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17th August 2022
Tossed by Fate
Title of film: UNHCR, The Reluctant Shanty
Director: Kyra Bartley
Production Company: Finch
Australian director Kyra Bartley is currently on a roll with two recent commercials winning acclaim. The Reluctant Shanty, featuring real-life refugees, was made for the UNHCR to mark this year’s World Refugee Day, while The Smart Network is Here was shot for Vodafone New Zealand. Kyra talks to 1.4 about her latest work.

Kyra directing The Reluctant Shanty

The Reluctant Shanty highlights the plight of refugees who have been forced to make dangerous journeys across the ocean and the soundtrack is extraordinarily moving. How did the different elements came together?

The idea came about when sea shanties were exploding on socials last year. You couldn’t go anywhere online without being accosted by a rousing rendition of Wellerman. Historically, shanties were used to unify crews on long sea journeys, putting storytelling and singalongs to work in lifting spirits and creating a communal focus. The creatives at BMF saw the parallels with modern-day refugees who undertake those dangerous voyages and after speaking with many of them, wrote a song based on the refugees’ experiences. I loved the idea immediately.

The OG TikTok shanty star Nathan Evans agreed to come on board, inviting his followers to duet the song and in the process giving millions of young people a deceptively powerful way to engage with a refugee’s point of view.

What were the main challenges of shooting the film?

From the outset I knew that the hardest − and most important − part of the film to get right would be its tone. There’s a tried and true way of handling difficult issues like this, and it’s to show the confronting reality of the world the person has come from − the terror and persecution and danger they are escaping. I think sometimes that can stray into portraying them as one-dimensional victims, without the nuance and depth of real people.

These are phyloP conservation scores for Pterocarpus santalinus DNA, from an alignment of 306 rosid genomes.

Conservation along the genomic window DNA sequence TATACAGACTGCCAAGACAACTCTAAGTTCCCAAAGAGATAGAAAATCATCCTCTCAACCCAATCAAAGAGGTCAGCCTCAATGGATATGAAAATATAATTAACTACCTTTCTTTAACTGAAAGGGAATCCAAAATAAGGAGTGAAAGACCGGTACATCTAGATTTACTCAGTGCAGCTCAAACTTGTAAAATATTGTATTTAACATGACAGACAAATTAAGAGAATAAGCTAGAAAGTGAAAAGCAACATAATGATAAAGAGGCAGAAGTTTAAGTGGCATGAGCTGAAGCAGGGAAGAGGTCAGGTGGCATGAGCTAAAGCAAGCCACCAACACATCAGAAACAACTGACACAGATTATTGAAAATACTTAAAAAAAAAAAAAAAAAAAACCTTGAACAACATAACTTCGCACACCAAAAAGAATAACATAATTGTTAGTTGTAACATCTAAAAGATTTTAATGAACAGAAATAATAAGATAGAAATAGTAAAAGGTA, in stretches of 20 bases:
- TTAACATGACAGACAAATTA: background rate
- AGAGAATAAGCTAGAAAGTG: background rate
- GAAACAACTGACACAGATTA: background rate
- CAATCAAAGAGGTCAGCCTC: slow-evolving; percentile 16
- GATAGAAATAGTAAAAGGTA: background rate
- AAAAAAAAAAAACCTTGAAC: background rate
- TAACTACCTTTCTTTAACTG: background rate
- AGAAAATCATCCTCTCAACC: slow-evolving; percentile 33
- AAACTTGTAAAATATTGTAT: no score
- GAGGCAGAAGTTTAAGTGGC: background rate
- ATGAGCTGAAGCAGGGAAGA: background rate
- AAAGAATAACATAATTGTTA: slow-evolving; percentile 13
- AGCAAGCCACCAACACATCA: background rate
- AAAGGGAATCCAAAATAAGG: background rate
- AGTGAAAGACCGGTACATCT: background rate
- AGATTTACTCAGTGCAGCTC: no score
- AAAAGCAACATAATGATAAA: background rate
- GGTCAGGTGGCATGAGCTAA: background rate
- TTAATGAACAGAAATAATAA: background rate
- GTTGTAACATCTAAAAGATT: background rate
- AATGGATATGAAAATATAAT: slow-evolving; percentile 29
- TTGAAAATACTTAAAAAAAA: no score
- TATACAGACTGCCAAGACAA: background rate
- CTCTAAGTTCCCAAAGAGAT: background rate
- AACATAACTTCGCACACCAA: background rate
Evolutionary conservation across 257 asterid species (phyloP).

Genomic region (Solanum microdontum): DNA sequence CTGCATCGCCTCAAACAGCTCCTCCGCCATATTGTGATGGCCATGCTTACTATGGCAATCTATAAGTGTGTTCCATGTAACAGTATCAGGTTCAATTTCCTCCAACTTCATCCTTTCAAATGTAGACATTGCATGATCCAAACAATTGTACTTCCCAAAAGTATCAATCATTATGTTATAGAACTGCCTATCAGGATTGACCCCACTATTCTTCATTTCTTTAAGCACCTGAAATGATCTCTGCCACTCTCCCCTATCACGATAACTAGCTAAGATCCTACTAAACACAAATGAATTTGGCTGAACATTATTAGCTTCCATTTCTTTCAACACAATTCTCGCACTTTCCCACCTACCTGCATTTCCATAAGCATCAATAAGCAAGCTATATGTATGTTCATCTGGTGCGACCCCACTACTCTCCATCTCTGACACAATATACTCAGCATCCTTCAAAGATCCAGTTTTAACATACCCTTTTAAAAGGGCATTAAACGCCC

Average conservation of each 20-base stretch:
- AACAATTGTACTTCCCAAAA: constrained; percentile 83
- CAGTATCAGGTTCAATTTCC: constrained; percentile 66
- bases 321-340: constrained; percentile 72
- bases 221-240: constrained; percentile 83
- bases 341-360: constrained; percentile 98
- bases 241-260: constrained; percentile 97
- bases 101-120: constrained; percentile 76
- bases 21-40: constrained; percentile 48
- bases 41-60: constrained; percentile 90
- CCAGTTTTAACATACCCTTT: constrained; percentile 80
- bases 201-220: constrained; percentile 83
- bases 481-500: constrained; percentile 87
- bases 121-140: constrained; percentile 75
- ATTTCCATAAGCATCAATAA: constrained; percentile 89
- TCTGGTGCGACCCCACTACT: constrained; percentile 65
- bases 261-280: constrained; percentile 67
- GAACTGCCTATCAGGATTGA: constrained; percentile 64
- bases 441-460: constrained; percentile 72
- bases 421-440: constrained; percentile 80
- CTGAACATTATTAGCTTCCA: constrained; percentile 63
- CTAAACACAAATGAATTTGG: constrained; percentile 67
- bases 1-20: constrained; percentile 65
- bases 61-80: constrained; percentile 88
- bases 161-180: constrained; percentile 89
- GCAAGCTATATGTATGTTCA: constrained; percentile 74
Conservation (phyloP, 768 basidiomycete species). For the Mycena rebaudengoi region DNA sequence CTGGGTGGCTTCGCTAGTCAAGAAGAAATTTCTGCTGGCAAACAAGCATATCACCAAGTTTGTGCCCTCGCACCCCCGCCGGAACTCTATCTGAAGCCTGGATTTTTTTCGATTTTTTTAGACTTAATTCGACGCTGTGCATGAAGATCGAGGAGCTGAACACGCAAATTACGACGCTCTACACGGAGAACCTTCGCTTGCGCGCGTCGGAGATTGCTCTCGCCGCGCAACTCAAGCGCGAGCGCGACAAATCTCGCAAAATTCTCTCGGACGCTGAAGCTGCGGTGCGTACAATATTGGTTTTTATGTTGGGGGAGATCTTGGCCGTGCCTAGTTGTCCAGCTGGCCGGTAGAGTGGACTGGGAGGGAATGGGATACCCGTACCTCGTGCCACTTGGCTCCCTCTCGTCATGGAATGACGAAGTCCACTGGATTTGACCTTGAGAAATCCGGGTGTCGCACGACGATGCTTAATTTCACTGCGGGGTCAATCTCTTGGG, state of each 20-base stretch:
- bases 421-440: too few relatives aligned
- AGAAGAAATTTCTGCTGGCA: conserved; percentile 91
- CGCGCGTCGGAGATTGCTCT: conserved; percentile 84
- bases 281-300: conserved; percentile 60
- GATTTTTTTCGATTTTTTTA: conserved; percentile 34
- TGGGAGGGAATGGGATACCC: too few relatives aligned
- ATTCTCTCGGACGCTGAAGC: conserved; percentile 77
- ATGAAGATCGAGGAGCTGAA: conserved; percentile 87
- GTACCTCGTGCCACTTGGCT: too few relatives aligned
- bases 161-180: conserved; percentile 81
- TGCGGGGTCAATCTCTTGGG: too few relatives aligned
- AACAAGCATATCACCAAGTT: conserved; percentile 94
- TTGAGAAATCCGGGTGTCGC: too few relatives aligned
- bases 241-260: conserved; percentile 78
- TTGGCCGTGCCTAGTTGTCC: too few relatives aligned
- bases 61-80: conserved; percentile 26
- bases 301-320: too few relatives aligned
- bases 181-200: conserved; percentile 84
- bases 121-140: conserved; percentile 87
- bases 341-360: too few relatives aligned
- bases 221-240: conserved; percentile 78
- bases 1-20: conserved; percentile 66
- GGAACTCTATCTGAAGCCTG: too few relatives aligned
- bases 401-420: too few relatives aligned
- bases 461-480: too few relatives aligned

I wanted to make sure that our heroes retained a sense of agency, strength and resilience, with their appeal to the camera inviting empathy and connection rather than pity. So we devised an approach with a slight eeriness to the disjunct between real and unreal. We talked about it as a World Press Photo come to life, or a poem that leaves you with a lingering resonance rather than a full picture of events.

How did you go about finding the cast?

Casting actual refugees threw up some interesting challenges. There was a limited pool of people in Sydney with that background, and even fewer who might be comfortable singing on camera. So rather than perfectly polished voices, we looked for a cast with strong connections to their history who felt comfortable enough in their own skin to just sit and let the moment unfold naturally. We rehearsed for a couple of weeks prior to the shoot to help them learn the lines and get their mouths around the words. Apart from being non-native English speakers, some of them had never sung in front of anyone else.

On the day, with just one continuous shot for each scene, there was nowhere to hide. That connection from performer to audience, flowing directly through the lens, was all we had to create the alchemy of sadness and strength we were after. That’s no easy task for someone who’s never been on camera before, but in the end I think the soul of their performances is testament to their incredible strength of character.

Vodaphone, The Smart Network is Here